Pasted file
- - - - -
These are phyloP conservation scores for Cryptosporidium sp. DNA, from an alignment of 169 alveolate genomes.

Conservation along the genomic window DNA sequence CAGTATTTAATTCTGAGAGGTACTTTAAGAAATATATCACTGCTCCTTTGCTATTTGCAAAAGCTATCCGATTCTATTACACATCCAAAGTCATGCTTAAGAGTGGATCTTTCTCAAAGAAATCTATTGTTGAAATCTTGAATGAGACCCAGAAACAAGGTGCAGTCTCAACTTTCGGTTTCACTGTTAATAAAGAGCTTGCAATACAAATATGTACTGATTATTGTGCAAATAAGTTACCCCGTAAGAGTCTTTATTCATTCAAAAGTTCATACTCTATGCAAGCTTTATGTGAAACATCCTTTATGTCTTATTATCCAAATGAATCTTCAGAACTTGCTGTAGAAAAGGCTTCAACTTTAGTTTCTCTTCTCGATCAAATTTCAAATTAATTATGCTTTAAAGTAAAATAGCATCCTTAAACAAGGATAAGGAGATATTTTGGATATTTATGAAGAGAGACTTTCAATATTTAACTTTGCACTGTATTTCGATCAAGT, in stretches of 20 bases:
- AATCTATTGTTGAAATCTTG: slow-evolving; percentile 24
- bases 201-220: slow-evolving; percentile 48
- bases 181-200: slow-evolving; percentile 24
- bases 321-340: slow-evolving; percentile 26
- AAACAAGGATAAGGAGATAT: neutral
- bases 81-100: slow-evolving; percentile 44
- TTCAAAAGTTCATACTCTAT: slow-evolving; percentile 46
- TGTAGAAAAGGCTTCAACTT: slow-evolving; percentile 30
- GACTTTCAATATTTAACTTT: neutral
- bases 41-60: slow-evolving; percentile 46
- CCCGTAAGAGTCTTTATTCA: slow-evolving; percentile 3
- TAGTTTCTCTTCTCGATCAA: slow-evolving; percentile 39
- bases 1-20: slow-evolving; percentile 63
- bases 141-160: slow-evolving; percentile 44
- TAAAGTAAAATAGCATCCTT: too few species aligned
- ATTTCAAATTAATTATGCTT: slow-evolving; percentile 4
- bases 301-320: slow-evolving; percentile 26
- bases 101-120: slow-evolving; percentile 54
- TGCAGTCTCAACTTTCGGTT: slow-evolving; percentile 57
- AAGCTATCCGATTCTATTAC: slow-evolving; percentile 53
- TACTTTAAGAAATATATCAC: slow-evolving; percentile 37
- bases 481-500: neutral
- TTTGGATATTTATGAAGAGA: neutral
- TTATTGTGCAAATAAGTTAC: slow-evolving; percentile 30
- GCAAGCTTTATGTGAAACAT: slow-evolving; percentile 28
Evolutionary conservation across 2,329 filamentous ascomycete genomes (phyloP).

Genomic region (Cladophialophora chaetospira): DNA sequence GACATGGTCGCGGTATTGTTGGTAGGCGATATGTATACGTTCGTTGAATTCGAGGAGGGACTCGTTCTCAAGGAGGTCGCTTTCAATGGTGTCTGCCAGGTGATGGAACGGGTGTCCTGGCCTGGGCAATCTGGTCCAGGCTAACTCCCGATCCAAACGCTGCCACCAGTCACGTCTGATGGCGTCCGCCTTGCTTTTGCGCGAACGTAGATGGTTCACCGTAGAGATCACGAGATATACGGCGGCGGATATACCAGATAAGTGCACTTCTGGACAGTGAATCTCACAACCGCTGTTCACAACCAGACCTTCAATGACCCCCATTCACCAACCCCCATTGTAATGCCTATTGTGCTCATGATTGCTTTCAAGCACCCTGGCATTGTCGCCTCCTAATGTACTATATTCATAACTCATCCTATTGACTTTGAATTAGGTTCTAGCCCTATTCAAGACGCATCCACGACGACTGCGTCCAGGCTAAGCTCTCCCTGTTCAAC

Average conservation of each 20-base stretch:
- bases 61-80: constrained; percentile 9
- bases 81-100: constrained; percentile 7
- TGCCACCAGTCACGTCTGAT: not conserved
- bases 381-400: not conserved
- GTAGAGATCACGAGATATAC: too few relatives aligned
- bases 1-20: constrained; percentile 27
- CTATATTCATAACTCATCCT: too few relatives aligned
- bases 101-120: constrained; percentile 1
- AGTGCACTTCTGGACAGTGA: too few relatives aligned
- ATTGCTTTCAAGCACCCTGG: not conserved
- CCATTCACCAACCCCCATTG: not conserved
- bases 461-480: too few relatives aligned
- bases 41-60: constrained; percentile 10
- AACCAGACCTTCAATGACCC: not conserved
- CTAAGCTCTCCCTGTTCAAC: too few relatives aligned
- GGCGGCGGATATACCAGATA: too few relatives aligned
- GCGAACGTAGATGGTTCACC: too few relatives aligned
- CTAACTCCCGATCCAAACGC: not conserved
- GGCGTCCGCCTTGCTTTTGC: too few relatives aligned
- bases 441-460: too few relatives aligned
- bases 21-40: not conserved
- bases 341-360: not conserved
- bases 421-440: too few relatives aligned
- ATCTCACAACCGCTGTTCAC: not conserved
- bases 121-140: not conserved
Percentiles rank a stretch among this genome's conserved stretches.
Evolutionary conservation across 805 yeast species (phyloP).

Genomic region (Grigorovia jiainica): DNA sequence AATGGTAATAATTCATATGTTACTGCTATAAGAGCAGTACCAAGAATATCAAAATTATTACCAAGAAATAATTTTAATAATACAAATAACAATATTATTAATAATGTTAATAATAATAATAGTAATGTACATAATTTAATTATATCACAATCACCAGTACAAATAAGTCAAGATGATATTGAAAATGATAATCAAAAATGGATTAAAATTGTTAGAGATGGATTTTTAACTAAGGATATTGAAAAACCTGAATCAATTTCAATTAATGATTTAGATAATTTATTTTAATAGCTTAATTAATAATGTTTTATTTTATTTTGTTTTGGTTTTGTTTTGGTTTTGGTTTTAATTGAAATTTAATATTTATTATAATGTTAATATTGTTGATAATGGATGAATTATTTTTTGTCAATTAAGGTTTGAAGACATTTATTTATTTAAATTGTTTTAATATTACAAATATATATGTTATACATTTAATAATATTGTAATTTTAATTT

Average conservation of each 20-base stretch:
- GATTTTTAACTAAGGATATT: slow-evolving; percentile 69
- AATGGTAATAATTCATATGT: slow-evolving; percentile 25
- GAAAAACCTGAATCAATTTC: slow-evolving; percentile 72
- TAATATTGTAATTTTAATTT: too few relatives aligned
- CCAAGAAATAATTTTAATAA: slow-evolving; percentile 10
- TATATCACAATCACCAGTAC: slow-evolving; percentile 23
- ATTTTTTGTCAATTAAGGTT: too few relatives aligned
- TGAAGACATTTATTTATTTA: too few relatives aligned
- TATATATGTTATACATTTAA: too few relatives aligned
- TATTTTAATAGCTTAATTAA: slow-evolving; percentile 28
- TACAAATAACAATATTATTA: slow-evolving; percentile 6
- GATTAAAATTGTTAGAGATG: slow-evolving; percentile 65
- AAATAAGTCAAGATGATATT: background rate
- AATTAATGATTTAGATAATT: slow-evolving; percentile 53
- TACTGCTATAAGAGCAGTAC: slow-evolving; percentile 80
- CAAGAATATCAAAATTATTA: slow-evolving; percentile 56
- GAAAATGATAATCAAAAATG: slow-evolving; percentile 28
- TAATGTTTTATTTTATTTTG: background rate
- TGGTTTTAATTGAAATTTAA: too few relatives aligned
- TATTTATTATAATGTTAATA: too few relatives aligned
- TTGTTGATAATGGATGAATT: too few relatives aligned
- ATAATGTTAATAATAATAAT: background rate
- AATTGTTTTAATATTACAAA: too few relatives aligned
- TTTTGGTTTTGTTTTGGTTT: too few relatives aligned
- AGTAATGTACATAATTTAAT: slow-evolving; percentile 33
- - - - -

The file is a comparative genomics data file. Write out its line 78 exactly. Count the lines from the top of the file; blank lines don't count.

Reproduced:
- TGGTTTTAATTGAAATTTAA: too few relatives aligned